The computed target vehicle speed VT is outputted to the target vehicle speed correcting section 47.

With an input of the target vehicle speed VT, the target vehicle speed correcting section 47 determines a corrected target vehicle speed VAT by causing a control gain multiplying section 49 to multiply a difference (VT−V) between the target vehicle speed VT and the actual vehicle speed V detected by the vehicle speed sensor 36 by a control gain k1 and adding the resulting correction amount k1×(VT−V) to the target vehicle speed VT.

That is, the corrected target vehicle speed VAT is determined based on the following expression (1)
V AT =V T +k1×(V T −V)  (1)

The corrected target vehicle speed VAT thus obtained is outputted to the state quantity computing section 48. With an input of the corrected target vehicle speed VAT, the state quantity computing section 48 computes a target engine rotation speed ωe,T and a target transmission input torque TTRN,T, on the basis of the corrected target vehicle speed VAT, which impart the engine 2 with the maximum efficiency.

More specifically, the state quantity computing section 48 includes a post-correction target engine output computing section 50, a target engine rotation speed/target engine torque computing section 51 serving as a target engine performance computing section, and a target transmission input torque computing section 52.

With an input of the corrected target vehicle speed VAT, the post-correction target engine output computing section 50 computes a post-correction target engine output Pe,AT for the corrected target vehicle speed VAT by employing the aforementioned first engine map 71. That is, a boosted target engine output is provided.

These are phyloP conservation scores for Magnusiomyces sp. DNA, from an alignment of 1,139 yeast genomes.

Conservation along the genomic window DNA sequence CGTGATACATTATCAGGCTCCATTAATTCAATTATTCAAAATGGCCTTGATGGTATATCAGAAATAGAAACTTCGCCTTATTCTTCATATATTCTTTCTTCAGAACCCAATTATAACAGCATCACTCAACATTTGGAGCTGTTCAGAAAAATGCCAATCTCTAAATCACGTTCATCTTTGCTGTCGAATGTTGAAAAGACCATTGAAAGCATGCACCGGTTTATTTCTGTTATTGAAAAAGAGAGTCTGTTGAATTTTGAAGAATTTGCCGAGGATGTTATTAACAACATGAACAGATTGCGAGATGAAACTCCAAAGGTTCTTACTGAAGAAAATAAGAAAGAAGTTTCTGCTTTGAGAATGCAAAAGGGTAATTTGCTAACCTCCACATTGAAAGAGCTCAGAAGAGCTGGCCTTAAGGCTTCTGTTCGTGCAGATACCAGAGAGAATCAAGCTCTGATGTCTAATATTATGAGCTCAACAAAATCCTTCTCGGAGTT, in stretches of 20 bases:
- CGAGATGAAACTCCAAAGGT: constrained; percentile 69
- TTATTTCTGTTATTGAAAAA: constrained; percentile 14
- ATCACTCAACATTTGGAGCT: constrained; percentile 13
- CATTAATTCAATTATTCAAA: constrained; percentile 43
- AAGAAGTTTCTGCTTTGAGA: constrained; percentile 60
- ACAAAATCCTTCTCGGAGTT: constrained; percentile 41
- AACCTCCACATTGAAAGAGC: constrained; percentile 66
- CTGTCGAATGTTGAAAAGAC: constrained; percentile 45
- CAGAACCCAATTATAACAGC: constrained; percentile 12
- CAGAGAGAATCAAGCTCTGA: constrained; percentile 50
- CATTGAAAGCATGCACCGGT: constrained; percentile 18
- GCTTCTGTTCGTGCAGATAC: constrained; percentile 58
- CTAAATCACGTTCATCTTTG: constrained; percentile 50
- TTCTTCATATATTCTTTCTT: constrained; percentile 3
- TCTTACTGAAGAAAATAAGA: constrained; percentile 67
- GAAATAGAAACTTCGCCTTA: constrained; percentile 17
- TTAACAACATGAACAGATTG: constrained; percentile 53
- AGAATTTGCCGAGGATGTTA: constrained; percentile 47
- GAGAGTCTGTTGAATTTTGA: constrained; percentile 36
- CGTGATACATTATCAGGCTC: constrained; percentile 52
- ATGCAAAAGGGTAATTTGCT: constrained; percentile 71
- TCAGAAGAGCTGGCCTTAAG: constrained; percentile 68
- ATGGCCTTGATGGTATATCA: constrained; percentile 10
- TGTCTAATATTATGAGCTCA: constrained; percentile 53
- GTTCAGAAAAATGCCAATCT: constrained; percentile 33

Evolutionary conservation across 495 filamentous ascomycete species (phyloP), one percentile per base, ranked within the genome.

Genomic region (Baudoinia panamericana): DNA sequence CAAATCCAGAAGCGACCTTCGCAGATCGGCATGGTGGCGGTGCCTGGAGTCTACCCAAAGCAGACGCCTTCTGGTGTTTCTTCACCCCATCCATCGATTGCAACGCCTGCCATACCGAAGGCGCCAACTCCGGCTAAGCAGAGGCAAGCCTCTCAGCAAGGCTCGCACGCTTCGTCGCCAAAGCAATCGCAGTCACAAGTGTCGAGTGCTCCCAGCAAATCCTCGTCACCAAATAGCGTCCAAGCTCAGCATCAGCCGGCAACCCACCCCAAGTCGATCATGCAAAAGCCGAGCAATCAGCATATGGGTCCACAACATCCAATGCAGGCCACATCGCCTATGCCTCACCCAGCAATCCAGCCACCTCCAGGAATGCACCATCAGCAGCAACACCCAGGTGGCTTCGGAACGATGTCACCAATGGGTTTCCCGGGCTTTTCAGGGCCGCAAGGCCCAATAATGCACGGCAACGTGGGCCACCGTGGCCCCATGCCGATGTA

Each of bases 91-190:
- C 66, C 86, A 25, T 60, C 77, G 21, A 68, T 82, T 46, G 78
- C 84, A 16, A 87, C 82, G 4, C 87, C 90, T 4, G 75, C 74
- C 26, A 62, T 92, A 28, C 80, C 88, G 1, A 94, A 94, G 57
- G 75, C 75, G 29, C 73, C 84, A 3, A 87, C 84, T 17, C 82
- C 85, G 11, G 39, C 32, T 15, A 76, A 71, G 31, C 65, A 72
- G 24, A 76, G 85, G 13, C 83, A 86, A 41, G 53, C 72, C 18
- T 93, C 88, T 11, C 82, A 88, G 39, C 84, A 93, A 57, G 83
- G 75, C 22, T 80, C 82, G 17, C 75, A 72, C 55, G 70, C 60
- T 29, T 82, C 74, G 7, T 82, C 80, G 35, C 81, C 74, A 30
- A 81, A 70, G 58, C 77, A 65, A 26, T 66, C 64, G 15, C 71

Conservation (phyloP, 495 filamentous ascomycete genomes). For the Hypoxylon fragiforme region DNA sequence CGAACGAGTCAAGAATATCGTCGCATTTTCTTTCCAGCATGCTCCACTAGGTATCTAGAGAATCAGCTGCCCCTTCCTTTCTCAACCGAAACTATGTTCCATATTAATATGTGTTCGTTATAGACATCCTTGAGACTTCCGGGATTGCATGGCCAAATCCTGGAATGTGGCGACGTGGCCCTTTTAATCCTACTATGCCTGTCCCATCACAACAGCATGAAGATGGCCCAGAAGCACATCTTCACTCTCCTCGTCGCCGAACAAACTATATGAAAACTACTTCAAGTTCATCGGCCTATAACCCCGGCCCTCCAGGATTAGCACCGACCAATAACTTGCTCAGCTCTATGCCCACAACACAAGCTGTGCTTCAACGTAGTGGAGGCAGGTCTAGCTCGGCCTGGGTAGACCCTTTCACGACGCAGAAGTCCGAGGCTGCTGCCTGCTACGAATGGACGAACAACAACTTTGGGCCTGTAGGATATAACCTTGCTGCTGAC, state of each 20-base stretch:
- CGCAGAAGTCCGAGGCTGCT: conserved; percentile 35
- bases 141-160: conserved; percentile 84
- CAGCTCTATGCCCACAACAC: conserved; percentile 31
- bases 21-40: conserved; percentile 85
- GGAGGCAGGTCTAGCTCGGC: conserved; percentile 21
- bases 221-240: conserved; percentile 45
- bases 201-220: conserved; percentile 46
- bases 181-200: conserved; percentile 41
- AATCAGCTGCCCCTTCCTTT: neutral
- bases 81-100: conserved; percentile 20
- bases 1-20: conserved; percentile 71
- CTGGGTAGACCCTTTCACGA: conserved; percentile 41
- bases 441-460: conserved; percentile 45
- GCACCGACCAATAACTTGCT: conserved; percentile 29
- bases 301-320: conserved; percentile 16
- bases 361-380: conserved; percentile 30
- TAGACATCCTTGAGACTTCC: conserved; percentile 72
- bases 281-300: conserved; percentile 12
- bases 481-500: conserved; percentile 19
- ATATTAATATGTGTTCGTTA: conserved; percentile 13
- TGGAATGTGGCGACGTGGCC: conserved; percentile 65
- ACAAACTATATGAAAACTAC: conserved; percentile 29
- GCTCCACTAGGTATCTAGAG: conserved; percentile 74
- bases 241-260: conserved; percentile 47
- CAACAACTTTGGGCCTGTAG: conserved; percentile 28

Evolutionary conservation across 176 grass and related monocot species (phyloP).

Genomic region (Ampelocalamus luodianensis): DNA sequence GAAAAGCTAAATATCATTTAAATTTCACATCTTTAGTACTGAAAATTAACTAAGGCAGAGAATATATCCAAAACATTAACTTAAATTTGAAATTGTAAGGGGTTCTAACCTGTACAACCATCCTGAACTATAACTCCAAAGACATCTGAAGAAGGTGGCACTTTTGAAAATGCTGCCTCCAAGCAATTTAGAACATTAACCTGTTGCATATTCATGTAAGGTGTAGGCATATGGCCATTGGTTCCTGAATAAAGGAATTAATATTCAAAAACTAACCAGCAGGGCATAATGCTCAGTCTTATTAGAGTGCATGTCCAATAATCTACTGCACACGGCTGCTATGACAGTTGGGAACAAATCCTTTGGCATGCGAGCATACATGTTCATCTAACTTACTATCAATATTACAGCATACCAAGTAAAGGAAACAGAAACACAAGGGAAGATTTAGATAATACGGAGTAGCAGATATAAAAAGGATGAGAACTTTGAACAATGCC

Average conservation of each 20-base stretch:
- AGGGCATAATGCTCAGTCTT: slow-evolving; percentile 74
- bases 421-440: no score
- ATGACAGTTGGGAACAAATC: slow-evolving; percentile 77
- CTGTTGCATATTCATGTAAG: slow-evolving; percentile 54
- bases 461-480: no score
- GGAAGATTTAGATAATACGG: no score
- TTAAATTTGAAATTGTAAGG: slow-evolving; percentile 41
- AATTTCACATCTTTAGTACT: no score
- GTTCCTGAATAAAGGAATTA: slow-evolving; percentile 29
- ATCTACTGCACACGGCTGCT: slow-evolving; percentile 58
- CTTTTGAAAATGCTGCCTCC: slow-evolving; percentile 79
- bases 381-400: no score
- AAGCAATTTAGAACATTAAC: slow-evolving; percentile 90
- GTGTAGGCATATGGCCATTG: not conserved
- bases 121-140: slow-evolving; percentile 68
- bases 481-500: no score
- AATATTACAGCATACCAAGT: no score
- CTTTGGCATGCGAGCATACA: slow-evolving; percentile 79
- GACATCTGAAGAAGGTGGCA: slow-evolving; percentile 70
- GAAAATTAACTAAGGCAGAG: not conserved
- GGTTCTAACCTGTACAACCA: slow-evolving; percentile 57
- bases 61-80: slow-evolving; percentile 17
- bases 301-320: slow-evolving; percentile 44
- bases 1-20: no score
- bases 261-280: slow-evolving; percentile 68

The computed post-correction target engine output Pe,AT is outputted to the target engine rotation speed/target engine torque computing section 51. With an input of the post-correction target engine output Pe,AT, the target engine rotation speed/target engine torque computing section 51 computes the target engine rotation speed ωe,T and a target engine torque Te,T by employing the aforementioned second engine map 72. At this time, the computation of the target engine rotation speed ωe,T and the target engine torque Te,T is based on the peak efficiency curve (PEC), thereby making it possible to effectively perform the drive control for improving the mileage without impairing the acceleration performance.

The target engine rotation speed ωe,T and the target engine torque Te,T computed by the target engine rotation speed/target engine torque computing section 51 are outputted to the target transmission input torque computing section 52, while the computed target engine rotation speed ωe,T is outputted to the engine control section 44.